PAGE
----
Opinion: The Post Office & ‘joint and several liability’

Jan 26 / Nick O'Sullivan
Having been asked to speak about ethical leadership at a regional CMI event, I was not short of material. It’s something I had already spent a lot of time investigating, researching and seeking to understand. It’s also something I had a view on (and interest in) as a result of my own experiences. However the Post Office scandal hitting the UK headlines in early 2024 meant it was a hot topic for many. So I had lots to consider, and I knew that many would have their own view. But one thing that did begin to concern me was that, if we weren’t careful, we may not learn the full lessons. 
For those not in the UK (or indeed for those in the UK but who never look at the media), the Post Office Ltd has been in the spotlight a little recently. The Post Office had been a British institution and much loved. However, in the late 90’s they implemented a new IT system. The system was flawed, generated false reports indicating losses in hundreds of sub-post offices and, as a result, led to hundreds (potentially thousands) of Sub-Post Masters having to pay their own money to make good shortfalls that never actually existed, with many gaining a criminal record for theft and/or false accounting, some losing their homes, some becoming publicly shamed, some going to prison and even some taking their own lives – all of these things having devasting impacts on the individuals and their families.    
The scandal is that it seems many within the Post Office knew of the issues, knew that the convictions were at best ‘unsafe’, but prosecuted anyway. It has taken over 20 years for justice to meaningfully begin to be done (thanks in no small part to a television dramatisation). 
Unfortunately in that time, many lives have had to progress under the impact of false prosecutions. Tragically, some of these prosecuted have not lived to see justice be done. Indeed one could question whether justice for some of the impacts resulting from the scandal could ever truly be provided. 

There is of course more to this story, but the above sets the key context for those unfamiliar with it. At the time of writing, an inquiry into the whole affair is ongoing, and I do not wish in anyway to try and anticipate their findings. However, as a curious person who thinks a lot – especially about leadership and management issues and how they impact people – there is a lot to consider here about how we tend to react to such events and what the impact of our reactions may be.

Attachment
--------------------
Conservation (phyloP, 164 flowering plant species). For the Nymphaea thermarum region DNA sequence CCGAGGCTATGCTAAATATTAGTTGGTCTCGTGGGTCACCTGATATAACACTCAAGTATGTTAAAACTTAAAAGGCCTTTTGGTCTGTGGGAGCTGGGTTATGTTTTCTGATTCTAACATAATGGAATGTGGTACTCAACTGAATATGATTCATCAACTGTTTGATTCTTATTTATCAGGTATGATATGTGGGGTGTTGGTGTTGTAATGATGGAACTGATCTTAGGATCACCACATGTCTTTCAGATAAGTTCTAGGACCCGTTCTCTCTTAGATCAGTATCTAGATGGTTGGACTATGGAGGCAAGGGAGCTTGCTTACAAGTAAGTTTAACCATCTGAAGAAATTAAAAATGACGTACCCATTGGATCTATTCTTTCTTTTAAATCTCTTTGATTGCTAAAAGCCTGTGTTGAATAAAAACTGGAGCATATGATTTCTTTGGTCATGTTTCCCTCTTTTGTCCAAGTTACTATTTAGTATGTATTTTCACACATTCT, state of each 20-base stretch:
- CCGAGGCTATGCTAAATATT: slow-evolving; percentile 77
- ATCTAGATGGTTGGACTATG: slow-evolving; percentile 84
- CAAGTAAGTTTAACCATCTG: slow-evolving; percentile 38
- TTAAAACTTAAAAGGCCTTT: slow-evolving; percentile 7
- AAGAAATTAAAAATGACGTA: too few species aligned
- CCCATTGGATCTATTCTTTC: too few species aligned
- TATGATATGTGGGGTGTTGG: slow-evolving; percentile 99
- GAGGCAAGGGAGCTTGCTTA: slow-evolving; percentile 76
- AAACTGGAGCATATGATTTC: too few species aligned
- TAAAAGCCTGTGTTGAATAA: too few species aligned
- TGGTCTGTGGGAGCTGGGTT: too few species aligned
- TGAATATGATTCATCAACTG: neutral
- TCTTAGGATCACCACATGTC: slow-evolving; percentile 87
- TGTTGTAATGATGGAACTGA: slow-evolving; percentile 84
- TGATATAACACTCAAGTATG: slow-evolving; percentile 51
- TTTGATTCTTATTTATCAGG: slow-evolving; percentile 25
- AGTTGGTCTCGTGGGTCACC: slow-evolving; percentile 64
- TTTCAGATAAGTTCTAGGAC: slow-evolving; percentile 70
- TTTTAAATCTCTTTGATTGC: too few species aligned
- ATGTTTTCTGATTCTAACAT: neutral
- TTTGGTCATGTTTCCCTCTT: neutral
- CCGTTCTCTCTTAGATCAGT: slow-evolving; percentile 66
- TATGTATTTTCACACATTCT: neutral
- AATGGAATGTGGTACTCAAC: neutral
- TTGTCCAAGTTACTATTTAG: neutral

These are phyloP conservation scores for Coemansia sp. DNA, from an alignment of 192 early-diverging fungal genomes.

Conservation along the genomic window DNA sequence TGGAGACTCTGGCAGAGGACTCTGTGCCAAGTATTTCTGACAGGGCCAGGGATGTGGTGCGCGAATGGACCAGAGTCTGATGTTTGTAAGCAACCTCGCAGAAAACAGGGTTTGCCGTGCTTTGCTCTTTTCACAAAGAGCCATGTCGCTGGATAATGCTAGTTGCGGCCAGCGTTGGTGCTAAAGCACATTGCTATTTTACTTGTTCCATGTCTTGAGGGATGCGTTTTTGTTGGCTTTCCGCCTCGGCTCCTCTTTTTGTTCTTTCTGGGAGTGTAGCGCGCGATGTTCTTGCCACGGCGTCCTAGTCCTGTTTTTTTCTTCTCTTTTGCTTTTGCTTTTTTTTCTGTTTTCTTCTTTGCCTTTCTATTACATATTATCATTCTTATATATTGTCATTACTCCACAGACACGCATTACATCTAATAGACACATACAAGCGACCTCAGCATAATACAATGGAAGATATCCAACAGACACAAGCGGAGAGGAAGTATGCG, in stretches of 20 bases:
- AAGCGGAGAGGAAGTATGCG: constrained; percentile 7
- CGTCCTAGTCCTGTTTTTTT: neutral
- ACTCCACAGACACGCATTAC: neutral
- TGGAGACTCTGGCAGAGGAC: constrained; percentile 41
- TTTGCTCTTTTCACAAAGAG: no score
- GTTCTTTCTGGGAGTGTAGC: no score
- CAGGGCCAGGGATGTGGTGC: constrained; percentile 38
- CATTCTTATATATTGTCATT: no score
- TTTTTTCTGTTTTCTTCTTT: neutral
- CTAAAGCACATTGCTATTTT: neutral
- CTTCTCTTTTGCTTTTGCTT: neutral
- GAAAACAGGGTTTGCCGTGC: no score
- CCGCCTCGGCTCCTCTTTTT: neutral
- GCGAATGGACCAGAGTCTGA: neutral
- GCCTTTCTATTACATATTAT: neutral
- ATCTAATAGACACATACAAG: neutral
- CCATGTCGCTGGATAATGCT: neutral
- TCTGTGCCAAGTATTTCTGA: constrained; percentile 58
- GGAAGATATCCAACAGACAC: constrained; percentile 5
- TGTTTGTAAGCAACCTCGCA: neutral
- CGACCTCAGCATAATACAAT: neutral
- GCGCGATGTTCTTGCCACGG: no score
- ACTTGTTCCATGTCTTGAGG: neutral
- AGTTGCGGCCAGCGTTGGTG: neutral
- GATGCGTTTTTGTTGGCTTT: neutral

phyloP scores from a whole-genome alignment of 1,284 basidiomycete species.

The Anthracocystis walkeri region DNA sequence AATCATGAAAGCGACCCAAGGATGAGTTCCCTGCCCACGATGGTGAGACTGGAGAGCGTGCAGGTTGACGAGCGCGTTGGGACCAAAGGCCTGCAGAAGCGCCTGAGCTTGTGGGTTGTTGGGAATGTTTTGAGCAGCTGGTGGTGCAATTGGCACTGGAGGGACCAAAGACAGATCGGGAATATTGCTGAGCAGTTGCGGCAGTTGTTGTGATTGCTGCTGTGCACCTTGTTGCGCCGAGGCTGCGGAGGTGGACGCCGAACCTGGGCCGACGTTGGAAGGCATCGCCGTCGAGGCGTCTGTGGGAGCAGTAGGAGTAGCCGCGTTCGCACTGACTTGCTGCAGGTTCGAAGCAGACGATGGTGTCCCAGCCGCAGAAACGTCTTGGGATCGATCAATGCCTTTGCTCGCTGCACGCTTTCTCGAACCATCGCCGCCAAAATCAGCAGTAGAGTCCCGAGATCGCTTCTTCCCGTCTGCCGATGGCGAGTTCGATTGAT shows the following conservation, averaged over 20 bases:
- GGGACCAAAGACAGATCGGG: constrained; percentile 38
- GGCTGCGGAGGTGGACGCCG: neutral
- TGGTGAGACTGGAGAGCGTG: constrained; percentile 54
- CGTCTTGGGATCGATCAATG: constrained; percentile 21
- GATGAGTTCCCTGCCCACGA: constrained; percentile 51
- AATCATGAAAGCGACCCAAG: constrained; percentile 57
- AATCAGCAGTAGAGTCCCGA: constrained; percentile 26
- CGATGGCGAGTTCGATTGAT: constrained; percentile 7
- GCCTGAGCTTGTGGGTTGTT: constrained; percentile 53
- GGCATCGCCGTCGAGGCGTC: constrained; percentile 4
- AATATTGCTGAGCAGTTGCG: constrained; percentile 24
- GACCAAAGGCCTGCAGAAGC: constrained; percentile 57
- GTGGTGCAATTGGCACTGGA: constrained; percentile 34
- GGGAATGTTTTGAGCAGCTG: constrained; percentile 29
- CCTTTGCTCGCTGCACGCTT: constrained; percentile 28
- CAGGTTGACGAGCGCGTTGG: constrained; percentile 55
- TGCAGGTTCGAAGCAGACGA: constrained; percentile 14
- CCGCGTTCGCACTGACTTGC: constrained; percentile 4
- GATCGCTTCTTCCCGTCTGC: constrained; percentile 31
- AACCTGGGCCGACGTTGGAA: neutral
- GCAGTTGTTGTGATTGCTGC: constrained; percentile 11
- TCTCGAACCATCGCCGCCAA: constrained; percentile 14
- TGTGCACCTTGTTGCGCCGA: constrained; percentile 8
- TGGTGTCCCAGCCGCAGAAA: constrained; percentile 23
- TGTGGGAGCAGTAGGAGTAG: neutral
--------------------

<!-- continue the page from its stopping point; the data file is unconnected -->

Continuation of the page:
Casting a villain?

When it comes to scandals, people like a villain. Villains are easy to identify. Easy to blame. Things are quick to make sense when we can see there are one or two key people to who masterminded a treacherous plot (Guy Fawkes was the only guy involved in the Gunpowder Plot right?). In this case, one of the key ‘villains’ being formed in the media story is Paula Vennells.  
Although she was not CEO of the Post Office when the system was brought in, or when convictions started, she was CEO when the investigations started1 and, it seems – though subject to the findings of the inquiry – played a role in obfuscating the truth for a sustained period. 
So much so, that she volunteered to return her CBE (a significant national honour in the UK) following a public petition signed by over 1.2 million people. However, between her leaving the Post Office as CEO and the headlines of early 2024, she went on to hold numerous other senior positions at large companies. Something that only serves to, understandably, increase the strength of feeling around the whole affair.

From what I have been able to find out, and based on what I understand of corporate governance and leadership, I have little doubt that the leadership at the Post Office had a significant role in the events surrounding the scandal. It will be very interesting to see what the inquiry into the scandal reveals. But in times like this, I worry that the lure of having such an easy scapegoat may prevent much of the British public from learning about how companies work and where some of the root causes may actually lie. My concern is that should that be the case, then arguably those who most need to sit up, take notice and raise standards going forward may escape the need to do so. Should that occur, it seems that such miscarriages of justice could easily happen again. Let me explain. 

Above the CEO